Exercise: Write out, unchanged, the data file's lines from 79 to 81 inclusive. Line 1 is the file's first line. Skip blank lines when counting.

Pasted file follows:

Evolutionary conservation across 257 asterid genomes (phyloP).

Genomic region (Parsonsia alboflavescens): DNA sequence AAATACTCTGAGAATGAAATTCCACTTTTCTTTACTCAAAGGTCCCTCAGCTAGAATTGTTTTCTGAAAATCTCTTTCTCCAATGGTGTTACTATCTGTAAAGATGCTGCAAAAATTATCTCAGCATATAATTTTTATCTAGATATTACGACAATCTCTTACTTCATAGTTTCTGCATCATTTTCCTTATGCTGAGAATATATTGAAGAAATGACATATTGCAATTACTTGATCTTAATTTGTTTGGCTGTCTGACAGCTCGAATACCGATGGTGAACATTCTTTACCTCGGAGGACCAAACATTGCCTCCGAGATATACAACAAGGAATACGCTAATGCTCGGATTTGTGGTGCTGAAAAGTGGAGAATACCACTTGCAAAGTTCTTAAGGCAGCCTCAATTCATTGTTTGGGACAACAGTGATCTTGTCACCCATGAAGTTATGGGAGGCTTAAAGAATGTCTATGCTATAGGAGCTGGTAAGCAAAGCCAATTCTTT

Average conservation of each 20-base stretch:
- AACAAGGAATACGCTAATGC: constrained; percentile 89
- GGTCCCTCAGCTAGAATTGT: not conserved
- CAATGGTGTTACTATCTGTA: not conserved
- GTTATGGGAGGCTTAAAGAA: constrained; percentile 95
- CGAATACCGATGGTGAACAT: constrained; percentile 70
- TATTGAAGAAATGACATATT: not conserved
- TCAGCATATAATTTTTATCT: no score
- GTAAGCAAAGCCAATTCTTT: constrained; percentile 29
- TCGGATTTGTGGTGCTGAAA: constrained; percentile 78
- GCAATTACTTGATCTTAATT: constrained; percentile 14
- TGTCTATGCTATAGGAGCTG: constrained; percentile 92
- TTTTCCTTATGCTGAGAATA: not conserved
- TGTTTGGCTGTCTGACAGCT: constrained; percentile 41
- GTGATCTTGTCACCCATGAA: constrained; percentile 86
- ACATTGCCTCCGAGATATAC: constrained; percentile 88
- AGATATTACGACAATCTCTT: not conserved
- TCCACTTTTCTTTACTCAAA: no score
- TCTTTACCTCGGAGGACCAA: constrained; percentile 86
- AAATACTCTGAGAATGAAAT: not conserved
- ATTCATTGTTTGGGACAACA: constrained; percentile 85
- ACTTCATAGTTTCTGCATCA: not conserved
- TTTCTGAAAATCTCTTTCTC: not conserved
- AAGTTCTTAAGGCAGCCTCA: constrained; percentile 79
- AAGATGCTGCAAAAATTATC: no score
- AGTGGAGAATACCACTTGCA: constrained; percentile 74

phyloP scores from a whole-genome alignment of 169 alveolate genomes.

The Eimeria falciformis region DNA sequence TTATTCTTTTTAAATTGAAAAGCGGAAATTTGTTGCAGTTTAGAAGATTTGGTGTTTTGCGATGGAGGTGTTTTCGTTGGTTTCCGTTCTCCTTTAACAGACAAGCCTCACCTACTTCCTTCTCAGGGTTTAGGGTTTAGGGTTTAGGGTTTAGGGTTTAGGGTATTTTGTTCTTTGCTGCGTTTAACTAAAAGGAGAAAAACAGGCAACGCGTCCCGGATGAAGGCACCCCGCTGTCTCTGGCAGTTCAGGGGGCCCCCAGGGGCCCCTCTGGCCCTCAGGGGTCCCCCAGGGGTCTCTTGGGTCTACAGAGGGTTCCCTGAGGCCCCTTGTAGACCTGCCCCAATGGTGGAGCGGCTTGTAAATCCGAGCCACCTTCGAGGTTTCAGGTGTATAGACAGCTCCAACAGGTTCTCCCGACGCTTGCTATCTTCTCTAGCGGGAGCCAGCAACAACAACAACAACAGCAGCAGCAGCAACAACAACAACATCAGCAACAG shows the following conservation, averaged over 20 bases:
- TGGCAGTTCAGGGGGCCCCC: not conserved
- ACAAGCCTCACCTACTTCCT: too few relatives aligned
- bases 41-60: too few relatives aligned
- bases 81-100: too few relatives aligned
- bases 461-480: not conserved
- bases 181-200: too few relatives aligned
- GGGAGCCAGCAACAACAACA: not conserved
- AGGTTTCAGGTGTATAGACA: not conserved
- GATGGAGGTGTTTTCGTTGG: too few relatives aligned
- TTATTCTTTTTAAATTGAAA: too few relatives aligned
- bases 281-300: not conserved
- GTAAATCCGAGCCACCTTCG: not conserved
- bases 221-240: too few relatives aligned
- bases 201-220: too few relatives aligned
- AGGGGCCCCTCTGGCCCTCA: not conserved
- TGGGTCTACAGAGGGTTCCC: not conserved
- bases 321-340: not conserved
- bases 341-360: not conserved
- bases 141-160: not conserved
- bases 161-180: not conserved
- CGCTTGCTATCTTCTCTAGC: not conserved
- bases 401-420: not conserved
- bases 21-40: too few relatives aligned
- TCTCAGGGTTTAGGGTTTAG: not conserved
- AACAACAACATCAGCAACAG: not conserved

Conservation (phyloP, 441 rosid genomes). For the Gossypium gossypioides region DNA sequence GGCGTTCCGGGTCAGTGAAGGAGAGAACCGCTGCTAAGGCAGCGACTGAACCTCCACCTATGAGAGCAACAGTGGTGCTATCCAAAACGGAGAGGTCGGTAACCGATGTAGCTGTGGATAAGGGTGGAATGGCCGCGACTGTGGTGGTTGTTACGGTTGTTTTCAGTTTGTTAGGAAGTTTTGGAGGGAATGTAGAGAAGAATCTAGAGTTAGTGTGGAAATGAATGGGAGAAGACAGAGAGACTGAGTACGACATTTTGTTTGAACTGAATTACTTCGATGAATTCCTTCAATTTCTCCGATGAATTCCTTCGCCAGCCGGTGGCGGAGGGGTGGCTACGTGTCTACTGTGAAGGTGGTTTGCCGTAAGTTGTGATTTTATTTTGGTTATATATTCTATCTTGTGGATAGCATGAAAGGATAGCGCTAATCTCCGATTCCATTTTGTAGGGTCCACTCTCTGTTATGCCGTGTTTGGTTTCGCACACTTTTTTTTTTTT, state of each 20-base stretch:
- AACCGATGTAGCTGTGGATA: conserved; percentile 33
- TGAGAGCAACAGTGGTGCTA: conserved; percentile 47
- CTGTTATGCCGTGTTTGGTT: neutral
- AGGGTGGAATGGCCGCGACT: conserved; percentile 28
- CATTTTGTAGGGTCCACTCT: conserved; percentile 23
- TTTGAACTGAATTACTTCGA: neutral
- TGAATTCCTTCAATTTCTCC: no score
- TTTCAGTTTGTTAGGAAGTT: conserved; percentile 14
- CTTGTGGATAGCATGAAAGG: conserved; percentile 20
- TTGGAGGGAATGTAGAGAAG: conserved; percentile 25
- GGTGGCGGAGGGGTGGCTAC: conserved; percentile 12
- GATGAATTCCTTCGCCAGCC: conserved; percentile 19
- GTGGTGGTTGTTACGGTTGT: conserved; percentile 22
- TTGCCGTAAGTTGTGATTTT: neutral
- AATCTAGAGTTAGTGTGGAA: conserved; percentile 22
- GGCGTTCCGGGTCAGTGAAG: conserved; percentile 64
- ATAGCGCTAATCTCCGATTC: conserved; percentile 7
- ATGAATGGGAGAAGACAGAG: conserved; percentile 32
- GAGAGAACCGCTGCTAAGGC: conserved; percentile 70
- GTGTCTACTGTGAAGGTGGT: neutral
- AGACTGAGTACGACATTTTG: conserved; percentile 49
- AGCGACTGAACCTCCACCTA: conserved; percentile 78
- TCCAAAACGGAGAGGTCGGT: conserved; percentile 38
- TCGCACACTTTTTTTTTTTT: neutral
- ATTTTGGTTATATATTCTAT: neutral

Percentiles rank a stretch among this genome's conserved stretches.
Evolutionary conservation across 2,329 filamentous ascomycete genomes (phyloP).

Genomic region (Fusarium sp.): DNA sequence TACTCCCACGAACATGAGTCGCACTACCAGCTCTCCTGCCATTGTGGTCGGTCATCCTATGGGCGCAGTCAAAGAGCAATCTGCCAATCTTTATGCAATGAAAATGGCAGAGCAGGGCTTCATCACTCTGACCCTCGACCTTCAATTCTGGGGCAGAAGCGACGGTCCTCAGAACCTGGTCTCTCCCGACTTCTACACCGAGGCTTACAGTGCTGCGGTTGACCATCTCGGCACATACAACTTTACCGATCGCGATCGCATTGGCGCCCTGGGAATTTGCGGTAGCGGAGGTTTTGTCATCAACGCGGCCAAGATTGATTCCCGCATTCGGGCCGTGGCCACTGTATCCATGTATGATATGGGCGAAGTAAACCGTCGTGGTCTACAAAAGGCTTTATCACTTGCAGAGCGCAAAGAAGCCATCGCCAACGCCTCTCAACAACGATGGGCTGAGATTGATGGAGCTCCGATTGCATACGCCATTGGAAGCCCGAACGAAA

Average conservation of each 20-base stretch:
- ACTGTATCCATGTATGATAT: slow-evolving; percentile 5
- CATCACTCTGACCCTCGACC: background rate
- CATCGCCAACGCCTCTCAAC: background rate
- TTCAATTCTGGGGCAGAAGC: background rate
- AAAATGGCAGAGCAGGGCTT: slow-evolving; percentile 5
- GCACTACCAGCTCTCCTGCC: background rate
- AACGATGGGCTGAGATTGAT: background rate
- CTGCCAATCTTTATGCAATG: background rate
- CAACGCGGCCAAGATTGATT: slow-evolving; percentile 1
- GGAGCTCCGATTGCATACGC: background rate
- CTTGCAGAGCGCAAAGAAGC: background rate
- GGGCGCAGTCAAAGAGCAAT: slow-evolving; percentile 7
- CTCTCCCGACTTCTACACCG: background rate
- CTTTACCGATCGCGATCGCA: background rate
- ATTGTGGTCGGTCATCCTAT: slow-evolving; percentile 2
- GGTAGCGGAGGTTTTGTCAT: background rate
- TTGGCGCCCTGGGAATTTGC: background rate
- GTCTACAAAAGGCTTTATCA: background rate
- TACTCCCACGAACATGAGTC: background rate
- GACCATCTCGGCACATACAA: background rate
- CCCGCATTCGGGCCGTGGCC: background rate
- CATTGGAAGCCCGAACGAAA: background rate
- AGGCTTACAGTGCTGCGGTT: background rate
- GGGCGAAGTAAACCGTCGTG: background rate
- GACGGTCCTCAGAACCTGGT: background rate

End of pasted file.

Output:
- TCCAAAACGGAGAGGTCGGT: conserved; percentile 38
- TCGCACACTTTTTTTTTTTT: neutral
- ATTTTGGTTATATATTCTAT: neutral